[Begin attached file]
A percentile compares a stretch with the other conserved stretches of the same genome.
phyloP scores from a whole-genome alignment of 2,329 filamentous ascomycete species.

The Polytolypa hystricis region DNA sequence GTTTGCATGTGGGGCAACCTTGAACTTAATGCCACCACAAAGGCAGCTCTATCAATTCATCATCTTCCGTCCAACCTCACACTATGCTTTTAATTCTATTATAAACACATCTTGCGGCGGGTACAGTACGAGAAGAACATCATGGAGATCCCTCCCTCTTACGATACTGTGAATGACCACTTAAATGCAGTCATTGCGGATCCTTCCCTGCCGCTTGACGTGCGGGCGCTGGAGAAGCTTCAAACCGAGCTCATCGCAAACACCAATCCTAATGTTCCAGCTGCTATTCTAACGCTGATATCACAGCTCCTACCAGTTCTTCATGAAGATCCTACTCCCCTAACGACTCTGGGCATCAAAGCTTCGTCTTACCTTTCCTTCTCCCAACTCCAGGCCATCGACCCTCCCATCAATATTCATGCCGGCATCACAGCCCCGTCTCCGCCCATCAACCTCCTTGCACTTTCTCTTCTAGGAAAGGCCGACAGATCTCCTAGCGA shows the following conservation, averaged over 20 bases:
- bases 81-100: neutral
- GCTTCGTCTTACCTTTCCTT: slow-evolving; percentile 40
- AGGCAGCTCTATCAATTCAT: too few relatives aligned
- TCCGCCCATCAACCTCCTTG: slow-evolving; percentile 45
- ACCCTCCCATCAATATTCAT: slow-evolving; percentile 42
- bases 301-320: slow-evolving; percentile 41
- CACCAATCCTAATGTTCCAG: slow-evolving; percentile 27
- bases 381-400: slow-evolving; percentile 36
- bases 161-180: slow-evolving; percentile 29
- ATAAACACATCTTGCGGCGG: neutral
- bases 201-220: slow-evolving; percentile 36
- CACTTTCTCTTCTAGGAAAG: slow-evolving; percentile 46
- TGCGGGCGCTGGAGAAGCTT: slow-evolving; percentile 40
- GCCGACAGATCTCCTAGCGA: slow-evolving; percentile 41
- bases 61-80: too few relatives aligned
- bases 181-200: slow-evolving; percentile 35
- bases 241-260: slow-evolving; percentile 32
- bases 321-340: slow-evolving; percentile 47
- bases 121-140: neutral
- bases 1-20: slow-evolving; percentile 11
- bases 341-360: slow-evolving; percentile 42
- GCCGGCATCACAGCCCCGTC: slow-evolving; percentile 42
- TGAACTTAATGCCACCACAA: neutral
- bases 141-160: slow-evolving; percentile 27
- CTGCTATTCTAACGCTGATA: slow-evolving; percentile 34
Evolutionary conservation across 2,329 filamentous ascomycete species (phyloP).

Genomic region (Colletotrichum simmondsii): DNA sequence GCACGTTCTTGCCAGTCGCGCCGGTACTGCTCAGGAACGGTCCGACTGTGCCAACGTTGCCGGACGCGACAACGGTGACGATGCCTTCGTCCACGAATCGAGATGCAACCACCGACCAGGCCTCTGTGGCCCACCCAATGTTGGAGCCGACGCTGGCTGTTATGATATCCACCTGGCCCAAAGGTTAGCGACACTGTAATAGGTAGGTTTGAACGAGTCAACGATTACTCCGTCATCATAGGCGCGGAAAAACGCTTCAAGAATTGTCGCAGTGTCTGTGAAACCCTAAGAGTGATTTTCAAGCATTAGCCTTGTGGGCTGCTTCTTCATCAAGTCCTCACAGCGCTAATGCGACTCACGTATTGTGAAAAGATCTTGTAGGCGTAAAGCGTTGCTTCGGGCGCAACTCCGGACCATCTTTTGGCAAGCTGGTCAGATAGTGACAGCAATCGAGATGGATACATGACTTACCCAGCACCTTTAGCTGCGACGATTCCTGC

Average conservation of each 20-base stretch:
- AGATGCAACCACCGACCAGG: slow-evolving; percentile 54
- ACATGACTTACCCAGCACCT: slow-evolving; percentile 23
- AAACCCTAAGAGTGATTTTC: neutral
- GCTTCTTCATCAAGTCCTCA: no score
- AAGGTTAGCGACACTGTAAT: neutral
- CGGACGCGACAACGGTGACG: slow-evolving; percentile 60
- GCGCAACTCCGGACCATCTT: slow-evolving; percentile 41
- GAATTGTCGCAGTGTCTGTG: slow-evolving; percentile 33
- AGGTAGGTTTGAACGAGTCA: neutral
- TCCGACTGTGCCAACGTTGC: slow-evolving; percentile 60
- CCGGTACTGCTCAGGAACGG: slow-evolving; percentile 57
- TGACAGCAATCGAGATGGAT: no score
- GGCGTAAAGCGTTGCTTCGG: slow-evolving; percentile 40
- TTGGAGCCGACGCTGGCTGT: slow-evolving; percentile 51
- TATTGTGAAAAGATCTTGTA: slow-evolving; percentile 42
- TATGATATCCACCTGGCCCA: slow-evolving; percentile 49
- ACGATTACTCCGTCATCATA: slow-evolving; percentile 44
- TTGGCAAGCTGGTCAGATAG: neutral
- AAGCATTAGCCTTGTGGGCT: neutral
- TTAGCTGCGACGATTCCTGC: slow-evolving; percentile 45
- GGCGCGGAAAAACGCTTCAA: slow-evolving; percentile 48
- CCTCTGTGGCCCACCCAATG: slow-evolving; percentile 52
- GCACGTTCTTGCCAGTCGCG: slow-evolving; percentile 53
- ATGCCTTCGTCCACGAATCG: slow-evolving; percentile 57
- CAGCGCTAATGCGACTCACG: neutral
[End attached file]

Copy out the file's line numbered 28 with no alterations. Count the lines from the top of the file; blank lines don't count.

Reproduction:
- CTGCTATTCTAACGCTGATA: slow-evolving; percentile 34